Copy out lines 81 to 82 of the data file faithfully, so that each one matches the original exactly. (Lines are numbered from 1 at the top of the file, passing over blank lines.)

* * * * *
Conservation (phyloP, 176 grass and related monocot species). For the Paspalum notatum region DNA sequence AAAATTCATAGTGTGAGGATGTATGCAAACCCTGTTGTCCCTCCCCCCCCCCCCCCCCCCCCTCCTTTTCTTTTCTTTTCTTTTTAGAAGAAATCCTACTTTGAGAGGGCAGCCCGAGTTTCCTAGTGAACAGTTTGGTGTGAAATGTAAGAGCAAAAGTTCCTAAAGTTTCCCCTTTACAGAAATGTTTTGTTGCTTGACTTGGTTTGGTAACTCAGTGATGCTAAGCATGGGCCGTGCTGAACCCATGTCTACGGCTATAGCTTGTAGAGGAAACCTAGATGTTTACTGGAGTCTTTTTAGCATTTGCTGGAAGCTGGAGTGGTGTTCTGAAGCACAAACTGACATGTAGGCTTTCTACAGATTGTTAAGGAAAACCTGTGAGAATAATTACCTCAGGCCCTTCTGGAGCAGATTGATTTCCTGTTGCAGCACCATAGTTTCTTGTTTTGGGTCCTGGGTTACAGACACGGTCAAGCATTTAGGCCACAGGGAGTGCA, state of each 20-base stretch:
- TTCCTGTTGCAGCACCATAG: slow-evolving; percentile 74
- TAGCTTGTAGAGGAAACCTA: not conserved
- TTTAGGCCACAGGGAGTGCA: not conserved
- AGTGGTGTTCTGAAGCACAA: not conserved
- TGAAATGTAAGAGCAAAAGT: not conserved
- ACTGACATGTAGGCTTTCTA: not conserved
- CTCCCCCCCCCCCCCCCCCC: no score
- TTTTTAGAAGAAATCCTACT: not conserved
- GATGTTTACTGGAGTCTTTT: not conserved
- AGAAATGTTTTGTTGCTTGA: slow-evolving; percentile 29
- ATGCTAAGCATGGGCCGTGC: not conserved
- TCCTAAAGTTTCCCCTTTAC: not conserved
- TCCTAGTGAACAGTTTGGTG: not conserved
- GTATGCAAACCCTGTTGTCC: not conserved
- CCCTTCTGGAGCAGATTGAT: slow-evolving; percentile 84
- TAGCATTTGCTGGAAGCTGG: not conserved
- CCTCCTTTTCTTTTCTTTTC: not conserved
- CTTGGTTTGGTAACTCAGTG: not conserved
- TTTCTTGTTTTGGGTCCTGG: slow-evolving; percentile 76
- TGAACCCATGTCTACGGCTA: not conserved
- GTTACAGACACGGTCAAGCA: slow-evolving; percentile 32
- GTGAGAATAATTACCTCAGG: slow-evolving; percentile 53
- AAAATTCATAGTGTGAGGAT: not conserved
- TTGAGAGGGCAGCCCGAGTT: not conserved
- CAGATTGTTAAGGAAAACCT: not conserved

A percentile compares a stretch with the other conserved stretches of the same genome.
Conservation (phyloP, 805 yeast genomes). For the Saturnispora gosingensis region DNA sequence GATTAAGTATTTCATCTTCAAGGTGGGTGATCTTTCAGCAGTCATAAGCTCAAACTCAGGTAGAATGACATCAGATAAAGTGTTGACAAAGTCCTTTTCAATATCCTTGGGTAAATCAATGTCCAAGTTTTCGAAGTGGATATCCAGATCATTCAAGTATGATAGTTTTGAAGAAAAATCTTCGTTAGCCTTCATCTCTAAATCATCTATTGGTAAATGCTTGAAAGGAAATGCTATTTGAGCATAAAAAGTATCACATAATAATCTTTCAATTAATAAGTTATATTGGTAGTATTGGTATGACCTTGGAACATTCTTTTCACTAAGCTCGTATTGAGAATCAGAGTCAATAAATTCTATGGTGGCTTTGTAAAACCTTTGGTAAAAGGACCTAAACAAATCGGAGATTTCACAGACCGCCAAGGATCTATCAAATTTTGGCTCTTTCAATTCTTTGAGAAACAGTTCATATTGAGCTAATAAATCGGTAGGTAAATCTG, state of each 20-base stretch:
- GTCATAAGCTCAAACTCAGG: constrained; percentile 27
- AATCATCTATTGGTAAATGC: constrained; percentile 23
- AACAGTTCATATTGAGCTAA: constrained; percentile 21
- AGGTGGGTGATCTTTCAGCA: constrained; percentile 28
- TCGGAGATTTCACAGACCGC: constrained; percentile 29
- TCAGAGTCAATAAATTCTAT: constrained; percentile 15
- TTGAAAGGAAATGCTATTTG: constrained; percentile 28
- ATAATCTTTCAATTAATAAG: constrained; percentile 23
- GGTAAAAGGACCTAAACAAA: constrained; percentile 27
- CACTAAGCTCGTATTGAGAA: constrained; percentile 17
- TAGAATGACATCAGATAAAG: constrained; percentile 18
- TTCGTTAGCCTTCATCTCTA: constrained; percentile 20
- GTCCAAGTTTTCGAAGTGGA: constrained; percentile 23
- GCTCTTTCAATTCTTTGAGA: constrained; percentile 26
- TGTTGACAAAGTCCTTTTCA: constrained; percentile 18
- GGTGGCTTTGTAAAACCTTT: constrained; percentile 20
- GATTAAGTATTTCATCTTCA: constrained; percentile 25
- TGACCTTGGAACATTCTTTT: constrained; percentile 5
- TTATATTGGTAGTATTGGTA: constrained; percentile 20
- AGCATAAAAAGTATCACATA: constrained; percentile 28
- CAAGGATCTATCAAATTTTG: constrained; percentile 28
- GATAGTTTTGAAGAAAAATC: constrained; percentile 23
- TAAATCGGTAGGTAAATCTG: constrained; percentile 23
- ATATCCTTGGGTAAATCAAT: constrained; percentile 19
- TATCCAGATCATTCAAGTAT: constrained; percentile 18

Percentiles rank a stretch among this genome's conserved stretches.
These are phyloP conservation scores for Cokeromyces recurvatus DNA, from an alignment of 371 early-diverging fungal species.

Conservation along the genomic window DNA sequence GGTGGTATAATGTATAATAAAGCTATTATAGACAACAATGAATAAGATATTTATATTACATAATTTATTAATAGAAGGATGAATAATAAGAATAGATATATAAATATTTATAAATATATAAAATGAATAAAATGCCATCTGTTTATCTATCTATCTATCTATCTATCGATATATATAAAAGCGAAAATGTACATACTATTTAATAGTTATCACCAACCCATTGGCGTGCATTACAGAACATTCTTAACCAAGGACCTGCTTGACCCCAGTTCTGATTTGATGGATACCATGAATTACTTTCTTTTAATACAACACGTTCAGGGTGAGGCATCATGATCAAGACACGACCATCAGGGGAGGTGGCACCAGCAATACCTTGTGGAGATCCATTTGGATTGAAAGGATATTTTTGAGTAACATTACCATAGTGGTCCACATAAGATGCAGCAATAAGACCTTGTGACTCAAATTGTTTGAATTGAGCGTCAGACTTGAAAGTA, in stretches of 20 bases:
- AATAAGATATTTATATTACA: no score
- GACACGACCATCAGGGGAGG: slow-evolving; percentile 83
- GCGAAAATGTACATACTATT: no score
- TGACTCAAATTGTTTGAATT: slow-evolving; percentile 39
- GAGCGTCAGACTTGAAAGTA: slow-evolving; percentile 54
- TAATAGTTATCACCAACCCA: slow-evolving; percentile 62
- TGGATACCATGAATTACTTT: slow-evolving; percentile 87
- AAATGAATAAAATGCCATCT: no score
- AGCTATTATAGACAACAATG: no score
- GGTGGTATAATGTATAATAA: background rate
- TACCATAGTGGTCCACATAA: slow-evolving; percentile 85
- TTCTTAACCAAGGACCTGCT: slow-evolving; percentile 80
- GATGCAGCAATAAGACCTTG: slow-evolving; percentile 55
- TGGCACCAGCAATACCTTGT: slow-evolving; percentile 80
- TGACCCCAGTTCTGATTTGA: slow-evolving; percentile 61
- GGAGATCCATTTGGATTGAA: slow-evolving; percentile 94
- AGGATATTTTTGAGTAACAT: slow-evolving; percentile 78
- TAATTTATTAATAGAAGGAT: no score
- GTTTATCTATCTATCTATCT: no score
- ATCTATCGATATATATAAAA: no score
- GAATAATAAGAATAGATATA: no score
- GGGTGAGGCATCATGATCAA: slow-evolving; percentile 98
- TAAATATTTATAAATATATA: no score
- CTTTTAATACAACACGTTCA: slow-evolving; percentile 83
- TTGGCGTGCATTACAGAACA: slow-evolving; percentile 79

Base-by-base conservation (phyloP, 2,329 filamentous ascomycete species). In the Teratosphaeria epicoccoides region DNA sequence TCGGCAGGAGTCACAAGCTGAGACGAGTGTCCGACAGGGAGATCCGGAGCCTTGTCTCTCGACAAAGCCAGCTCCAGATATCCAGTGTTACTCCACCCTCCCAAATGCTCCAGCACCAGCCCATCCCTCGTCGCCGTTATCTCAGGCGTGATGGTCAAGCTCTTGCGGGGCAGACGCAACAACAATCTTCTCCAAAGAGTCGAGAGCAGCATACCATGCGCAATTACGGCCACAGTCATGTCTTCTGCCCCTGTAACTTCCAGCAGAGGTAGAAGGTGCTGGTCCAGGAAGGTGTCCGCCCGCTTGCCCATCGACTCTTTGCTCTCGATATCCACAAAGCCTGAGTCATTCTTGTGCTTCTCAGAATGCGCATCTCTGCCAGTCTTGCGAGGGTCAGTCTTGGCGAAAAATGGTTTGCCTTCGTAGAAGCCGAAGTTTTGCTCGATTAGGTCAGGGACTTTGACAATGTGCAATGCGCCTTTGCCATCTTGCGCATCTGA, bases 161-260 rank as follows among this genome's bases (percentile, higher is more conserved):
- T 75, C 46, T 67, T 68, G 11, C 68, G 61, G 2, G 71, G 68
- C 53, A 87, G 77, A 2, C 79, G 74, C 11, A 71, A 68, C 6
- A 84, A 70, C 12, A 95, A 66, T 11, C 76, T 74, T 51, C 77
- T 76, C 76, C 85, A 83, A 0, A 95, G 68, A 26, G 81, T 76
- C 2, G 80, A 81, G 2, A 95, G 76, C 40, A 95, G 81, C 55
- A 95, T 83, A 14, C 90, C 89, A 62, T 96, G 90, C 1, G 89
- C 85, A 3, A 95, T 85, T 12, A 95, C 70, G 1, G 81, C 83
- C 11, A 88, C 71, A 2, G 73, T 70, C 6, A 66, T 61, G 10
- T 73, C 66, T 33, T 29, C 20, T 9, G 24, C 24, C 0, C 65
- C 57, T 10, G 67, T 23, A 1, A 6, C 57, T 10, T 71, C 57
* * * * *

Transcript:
- TTGGCGTGCATTACAGAACA: slow-evolving; percentile 79

Base-by-base conservation (phyloP, 2,329 filamentous ascomycete species). In the Teratosphaeria epicoccoides region DNA sequence TCGGCAGGAGTCACAAGCTGAGACGAGTGTCCGACAGGGAGATCCGGAGCCTTGTCTCTCGACAAAGCCAGCTCCAGATATCCAGTGTTACTCCACCCTCCCAAATGCTCCAGCACCAGCCCATCCCTCGTCGCCGTTATCTCAGGCGTGATGGTCAAGCTCTTGCGGGGCAGACGCAACAACAATCTTCTCCAAAGAGTCGAGAGCAGCATACCATGCGCAATTACGGCCACAGTCATGTCTTCTGCCCCTGTAACTTCCAGCAGAGGTAGAAGGTGCTGGTCCAGGAAGGTGTCCGCCCGCTTGCCCATCGACTCTTTGCTCTCGATATCCACAAAGCCTGAGTCATTCTTGTGCTTCTCAGAATGCGCATCTCTGCCAGTCTTGCGAGGGTCAGTCTTGGCGAAAAATGGTTTGCCTTCGTAGAAGCCGAAGTTTTGCTCGATTAGGTCAGGGACTTTGACAATGTGCAATGCGCCTTTGCCATCTTGCGCATCTGA, bases 161-260 rank as follows among this genome's bases (percentile, higher is more conserved):